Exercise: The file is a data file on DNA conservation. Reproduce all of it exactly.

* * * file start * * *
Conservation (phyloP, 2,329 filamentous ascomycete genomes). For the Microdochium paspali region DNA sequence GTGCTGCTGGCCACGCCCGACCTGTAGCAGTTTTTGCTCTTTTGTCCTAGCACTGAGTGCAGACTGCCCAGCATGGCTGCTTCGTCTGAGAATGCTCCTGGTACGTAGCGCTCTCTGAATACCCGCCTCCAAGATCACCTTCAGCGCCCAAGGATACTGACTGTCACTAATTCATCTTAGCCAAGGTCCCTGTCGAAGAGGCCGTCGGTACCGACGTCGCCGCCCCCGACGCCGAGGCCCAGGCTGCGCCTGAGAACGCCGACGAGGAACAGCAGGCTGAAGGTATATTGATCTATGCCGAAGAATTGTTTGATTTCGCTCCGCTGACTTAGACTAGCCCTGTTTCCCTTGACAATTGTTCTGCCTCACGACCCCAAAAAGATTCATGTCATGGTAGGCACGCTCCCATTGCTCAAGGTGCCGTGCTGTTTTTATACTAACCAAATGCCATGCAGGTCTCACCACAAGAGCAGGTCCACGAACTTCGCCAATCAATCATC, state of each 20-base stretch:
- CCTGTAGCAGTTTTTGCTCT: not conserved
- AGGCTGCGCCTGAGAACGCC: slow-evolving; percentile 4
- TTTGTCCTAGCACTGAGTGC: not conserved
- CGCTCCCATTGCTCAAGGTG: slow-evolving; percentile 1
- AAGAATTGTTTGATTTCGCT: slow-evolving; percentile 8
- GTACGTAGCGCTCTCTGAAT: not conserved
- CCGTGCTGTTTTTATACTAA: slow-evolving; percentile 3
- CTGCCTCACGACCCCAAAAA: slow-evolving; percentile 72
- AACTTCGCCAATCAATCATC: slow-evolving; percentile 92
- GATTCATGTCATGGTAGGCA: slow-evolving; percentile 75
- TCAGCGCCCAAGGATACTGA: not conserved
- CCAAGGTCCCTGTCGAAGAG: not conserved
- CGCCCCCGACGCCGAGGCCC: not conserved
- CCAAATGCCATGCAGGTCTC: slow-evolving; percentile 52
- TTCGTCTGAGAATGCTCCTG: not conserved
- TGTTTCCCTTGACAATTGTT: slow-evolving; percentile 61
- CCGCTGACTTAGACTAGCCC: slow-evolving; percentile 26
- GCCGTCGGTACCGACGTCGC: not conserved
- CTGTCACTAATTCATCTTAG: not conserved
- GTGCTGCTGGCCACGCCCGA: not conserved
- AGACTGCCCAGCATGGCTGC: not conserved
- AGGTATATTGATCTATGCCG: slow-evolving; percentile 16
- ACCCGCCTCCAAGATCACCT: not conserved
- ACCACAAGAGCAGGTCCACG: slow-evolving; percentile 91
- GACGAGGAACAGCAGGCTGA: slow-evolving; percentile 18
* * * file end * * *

Conservation (phyloP, 2,329 filamentous ascomycete genomes). For the Microdochium paspali region DNA sequence GTGCTGCTGGCCACGCCCGACCTGTAGCAGTTTTTGCTCTTTTGTCCTAGCACTGAGTGCAGACTGCCCAGCATGGCTGCTTCGTCTGAGAATGCTCCTGGTACGTAGCGCTCTCTGAATACCCGCCTCCAAGATCACCTTCAGCGCCCAAGGATACTGACTGTCACTAATTCATCTTAGCCAAGGTCCCTGTCGAAGAGGCCGTCGGTACCGACGTCGCCGCCCCCGACGCCGAGGCCCAGGCTGCGCCTGAGAACGCCGACGAGGAACAGCAGGCTGAAGGTATATTGATCTATGCCGAAGAATTGTTTGATTTCGCTCCGCTGACTTAGACTAGCCCTGTTTCCCTTGACAATTGTTCTGCCTCACGACCCCAAAAAGATTCATGTCATGGTAGGCACGCTCCCATTGCTCAAGGTGCCGTGCTGTTTTTATACTAACCAAATGCCATGCAGGTCTCACCACAAGAGCAGGTCCACGAACTTCGCCAATCAATCATC, state of each 20-base stretch:
- CCTGTAGCAGTTTTTGCTCT: not conserved
- AGGCTGCGCCTGAGAACGCC: slow-evolving; percentile 4
- TTTGTCCTAGCACTGAGTGC: not conserved
- CGCTCCCATTGCTCAAGGTG: slow-evolving; percentile 1
- AAGAATTGTTTGATTTCGCT: slow-evolving; percentile 8
- GTACGTAGCGCTCTCTGAAT: not conserved
- CCGTGCTGTTTTTATACTAA: slow-evolving; percentile 3
- CTGCCTCACGACCCCAAAAA: slow-evolving; percentile 72
- AACTTCGCCAATCAATCATC: slow-evolving; percentile 92
- GATTCATGTCATGGTAGGCA: slow-evolving; percentile 75
- TCAGCGCCCAAGGATACTGA: not conserved
- CCAAGGTCCCTGTCGAAGAG: not conserved
- CGCCCCCGACGCCGAGGCCC: not conserved
- CCAAATGCCATGCAGGTCTC: slow-evolving; percentile 52
- TTCGTCTGAGAATGCTCCTG: not conserved
- TGTTTCCCTTGACAATTGTT: slow-evolving; percentile 61
- CCGCTGACTTAGACTAGCCC: slow-evolving; percentile 26
- GCCGTCGGTACCGACGTCGC: not conserved
- CTGTCACTAATTCATCTTAG: not conserved
- GTGCTGCTGGCCACGCCCGA: not conserved
- AGACTGCCCAGCATGGCTGC: not conserved
- AGGTATATTGATCTATGCCG: slow-evolving; percentile 16
- ACCCGCCTCCAAGATCACCT: not conserved
- ACCACAAGAGCAGGTCCACG: slow-evolving; percentile 91
- GACGAGGAACAGCAGGCTGA: slow-evolving; percentile 18